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Canon AE-1 remote shutter firing- electrically

Steven D. Johnson , May 20, 2009; 05:11 p.m.

I tried to search this forum under various headings, but I cannot seem to find the topic. I need to fire the shutter on a Canon AE-1 remotely, by electrical means. I cannot use a cable release by itself or other independant mechanical means, due to the tie-in with the rest of the controls on the field equipment. I considered installing a cable release, set the shutter speed, then interrupting the battery control circuit. After locking down the cable release in the firing position, I presume that I can initiate a firing by allowing the battery circuit to re-enegrize through the field control circuit. Film advance would be handled by Powerwinder A-2.
If this is feasible, was there an attachment made for this situation that I could use?

Responses

Dave S , May 20, 2009; 06:14 p.m.

Steven, hi. You can control the camera through the winder. Go to this page and read about remote control operation of the Winder A2. You will need to research this a bit, but I believe you need the remote cable with a simple straight plug-- not the later one (60T3) that was used on the T series cameras.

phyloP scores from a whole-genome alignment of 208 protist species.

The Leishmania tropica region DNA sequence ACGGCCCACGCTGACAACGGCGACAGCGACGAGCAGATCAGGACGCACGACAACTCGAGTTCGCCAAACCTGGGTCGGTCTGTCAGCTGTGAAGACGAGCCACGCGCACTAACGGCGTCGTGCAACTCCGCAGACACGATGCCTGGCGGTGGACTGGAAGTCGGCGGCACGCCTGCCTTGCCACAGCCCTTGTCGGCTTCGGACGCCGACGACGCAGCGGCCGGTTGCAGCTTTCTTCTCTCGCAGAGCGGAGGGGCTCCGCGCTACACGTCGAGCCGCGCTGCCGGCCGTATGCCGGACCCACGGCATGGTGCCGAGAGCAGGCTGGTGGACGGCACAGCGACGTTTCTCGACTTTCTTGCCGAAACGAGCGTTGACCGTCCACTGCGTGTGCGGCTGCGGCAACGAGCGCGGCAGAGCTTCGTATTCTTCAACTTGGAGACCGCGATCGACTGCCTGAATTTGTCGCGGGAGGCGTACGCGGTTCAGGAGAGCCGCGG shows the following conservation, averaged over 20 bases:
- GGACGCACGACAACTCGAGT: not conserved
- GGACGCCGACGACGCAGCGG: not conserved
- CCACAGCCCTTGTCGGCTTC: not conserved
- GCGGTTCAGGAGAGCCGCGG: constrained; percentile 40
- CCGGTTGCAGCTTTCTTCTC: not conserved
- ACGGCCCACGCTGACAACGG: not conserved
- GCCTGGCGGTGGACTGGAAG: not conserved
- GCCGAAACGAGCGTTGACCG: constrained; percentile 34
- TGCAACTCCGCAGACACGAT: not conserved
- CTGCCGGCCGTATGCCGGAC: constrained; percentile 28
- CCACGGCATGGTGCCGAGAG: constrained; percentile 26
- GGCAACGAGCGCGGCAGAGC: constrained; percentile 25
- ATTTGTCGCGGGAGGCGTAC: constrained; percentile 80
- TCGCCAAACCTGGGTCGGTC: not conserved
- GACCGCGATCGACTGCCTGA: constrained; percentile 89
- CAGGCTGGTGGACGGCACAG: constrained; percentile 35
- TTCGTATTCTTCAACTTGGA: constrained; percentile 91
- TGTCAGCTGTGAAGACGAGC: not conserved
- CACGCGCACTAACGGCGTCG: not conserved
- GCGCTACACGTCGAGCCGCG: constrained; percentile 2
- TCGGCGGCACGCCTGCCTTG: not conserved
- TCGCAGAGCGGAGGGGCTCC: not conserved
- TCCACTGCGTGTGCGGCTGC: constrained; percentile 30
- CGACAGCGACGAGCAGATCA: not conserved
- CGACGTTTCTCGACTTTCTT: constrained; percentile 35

Mark Wahlster , May 20, 2009; 06:29 p.m.

No least not by Canon.
One of the guys who knows more about the inner workings will have to chime in but I don't think your idea of switching at the battery will work in fact just now checking with my AE-1 it does not appear to work that way if you wind it remove the battery (same as putting in a switch in the power circuit) then depress the Shutter button tow things don't happen The Camera has no idea what to set the Aperture to since the meter is not working and the shutter doesn't fire until much later then when you replace the battery (no idea why)